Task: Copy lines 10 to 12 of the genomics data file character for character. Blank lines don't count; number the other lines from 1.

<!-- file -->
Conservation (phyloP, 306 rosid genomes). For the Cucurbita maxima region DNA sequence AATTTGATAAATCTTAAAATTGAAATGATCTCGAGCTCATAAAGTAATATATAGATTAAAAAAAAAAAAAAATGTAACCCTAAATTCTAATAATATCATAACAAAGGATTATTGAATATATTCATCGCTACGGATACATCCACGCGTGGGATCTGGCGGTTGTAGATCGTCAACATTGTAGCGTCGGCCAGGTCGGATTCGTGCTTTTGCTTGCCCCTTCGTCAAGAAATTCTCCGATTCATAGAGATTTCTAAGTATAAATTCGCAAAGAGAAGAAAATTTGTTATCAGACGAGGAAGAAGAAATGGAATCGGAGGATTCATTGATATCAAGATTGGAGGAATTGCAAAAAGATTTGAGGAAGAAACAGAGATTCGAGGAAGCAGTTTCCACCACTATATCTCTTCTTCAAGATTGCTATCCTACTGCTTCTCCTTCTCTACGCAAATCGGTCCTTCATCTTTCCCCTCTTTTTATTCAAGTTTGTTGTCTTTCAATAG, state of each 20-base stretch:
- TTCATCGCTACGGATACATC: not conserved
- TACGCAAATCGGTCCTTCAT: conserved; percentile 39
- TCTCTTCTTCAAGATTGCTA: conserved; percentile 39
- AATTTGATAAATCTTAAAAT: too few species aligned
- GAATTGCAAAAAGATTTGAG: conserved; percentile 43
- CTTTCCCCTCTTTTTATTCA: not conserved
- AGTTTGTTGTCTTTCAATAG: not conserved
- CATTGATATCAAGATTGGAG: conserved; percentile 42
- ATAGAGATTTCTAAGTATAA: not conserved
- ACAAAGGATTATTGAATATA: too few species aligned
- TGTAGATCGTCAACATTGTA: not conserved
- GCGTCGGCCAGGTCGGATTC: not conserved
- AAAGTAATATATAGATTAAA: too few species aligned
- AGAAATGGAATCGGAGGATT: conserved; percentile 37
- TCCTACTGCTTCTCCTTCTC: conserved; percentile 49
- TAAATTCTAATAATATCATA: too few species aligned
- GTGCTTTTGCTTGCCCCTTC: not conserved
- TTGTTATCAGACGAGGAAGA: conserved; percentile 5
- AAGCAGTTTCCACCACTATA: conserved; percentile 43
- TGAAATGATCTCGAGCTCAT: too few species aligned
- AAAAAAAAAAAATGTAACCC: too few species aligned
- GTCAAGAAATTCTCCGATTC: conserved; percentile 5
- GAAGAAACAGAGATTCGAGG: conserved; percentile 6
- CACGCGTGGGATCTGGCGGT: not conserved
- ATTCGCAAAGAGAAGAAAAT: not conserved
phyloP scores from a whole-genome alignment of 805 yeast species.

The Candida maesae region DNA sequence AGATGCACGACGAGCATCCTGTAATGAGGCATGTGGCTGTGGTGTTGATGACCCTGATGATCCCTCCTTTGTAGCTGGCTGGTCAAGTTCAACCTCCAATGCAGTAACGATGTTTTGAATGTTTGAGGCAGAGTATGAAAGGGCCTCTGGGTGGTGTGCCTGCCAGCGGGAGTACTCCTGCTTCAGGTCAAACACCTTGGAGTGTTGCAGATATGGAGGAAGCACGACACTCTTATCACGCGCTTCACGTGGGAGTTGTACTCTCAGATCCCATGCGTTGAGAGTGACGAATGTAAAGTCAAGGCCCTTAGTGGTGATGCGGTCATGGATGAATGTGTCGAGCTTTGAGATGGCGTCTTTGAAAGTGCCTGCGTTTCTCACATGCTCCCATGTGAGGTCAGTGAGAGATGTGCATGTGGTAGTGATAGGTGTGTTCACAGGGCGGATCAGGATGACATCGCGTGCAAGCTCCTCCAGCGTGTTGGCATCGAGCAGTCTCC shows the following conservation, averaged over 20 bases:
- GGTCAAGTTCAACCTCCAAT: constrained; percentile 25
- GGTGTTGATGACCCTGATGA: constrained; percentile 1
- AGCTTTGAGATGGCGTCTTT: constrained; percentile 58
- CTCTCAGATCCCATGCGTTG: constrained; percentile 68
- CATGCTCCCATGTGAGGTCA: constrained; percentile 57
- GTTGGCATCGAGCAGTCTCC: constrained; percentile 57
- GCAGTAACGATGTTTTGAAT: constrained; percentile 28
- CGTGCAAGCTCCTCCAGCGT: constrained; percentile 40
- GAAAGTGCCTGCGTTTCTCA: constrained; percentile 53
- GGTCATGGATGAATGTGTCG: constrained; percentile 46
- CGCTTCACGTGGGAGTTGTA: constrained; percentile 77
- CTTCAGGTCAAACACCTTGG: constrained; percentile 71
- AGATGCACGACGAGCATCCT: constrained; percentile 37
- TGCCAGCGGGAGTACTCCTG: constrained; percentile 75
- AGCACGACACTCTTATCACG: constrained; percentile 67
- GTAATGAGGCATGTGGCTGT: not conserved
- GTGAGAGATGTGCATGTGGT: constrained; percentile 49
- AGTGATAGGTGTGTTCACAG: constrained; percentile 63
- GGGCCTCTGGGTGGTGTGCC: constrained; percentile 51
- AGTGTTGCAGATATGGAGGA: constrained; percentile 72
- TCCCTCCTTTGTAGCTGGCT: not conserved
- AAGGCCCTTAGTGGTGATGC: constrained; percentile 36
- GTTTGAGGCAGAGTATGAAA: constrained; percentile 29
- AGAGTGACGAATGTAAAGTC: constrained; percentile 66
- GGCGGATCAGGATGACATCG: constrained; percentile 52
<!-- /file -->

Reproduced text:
- ATAGAGATTTCTAAGTATAA: not conserved
- ACAAAGGATTATTGAATATA: too few species aligned
- TGTAGATCGTCAACATTGTA: not conserved